The need for individualization - stop things getting personal

Why the personal touch is a marketer’s most important KPI

The world fosters and encourages individuality, so why then do brands still focus on personalization?

Last month, the magnetic chief digital officer of L’Oréal, Lubomira Rochet, took to the stage at Cannes Lions 2019 to discuss digital transformation and the impact it has had driving growth for her business.

Rochet, noted that since investing more heavily in digital L’Oréal's revenue from e-commerce has touched 12% of total earnings and captured one-third of the total branded beauty traffic in the platform.

Despite being a 110 year-old company, L’Oréal now sees itself firmly as a digital-first company, with Rochet citing data and AI as the catalysts being used to “innovate and personalise the customer experience”.

It is at the use of the word “personalize” that we start our story. While the vision and effectiveness of Lubomira Rochet are absolutely not in question, the use of the term ‘personalization’ can be problematic. The word helps brands feel relevant and helpful, but it is often overused and can have serious limitations.

The shortcomings of personalization

We may all be marketers, but like everyone else, we're frequently on the receiving end of our industry's efforts. We're no strangers to the same kind of emails, tailored advertising and next-best actions we inflict on everyone else, so let's not kid ourselves: our best efforts at personalization can be way wide of the mark.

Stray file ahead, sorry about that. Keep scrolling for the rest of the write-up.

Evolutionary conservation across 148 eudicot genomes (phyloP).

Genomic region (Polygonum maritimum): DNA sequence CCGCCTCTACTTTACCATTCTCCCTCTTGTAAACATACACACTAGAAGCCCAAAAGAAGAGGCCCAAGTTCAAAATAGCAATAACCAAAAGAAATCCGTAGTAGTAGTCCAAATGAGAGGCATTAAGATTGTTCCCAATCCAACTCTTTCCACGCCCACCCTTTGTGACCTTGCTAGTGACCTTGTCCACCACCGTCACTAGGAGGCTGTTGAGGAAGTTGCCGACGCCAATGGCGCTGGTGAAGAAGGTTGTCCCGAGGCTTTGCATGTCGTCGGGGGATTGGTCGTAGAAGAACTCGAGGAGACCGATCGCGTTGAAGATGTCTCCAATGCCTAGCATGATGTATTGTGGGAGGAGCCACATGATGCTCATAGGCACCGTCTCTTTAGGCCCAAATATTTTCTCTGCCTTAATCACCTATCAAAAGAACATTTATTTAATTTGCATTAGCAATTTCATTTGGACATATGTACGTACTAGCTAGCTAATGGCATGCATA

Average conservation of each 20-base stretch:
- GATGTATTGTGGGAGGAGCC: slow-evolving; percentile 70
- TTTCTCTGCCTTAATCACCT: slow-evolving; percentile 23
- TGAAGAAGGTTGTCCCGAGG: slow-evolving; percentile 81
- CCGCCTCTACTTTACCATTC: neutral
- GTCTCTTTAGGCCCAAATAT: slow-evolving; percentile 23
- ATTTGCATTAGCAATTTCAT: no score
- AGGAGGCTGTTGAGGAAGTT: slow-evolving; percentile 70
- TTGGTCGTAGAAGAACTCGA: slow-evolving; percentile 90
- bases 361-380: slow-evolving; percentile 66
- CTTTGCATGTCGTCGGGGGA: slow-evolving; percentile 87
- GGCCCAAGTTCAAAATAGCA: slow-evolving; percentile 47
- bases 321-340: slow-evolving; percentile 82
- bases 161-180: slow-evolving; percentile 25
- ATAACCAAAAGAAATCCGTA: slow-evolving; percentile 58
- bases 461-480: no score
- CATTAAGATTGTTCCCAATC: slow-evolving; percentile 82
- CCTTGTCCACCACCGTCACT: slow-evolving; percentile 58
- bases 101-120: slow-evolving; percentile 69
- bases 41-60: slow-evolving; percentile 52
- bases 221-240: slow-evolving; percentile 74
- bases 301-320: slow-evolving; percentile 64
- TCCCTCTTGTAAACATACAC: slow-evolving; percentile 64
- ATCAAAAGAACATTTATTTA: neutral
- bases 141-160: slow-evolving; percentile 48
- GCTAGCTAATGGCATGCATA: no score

No doubt we've all received a mailshot about our next car, three months after signing a new lease. And who can forget the joy of a 10% off voucher received with an expensive delivery?

Like so much that's been around for a while, personalization struggles to remain relevant. When customer-centered technology encourages ever greater individuality, personalization is an old fix to an old challenge which has since become far more acute.

People expect better from companies - a better understanding, better responses, and above all to feel like the brand's actually listening. Nothing says 'pardon?' like a tone-deaf retention email a couple of days after you've jumped ship.

Hands up - who's an individual?

The problem with personalization is that it doesn't speak to the individual. Data might tell us about our customers' transactions, behaviors and preferences. We can process that with varying degrees of precision to come up with content tweaks and recommendations. But in the context-driven digital economy, it's too clumsy: we have data that can reveal vital insights into context and relevance. If we fail to use them, we're speaking to customers' shadows.

"Individualization is the New North star for customer-obsessed organizations. Customers, not companies, determine if an experience is personalized. Without the tenets of individualization in place, digital business pros are doomed to forever miss the mark in meeting customer needs and expectations."

In the age of engagement, brands need to interact with their customers as individuals, in conversations that are personal, contextually relevant, and which build value and trust. For this we need to go beyond personalization, raising our game to achieve individualization.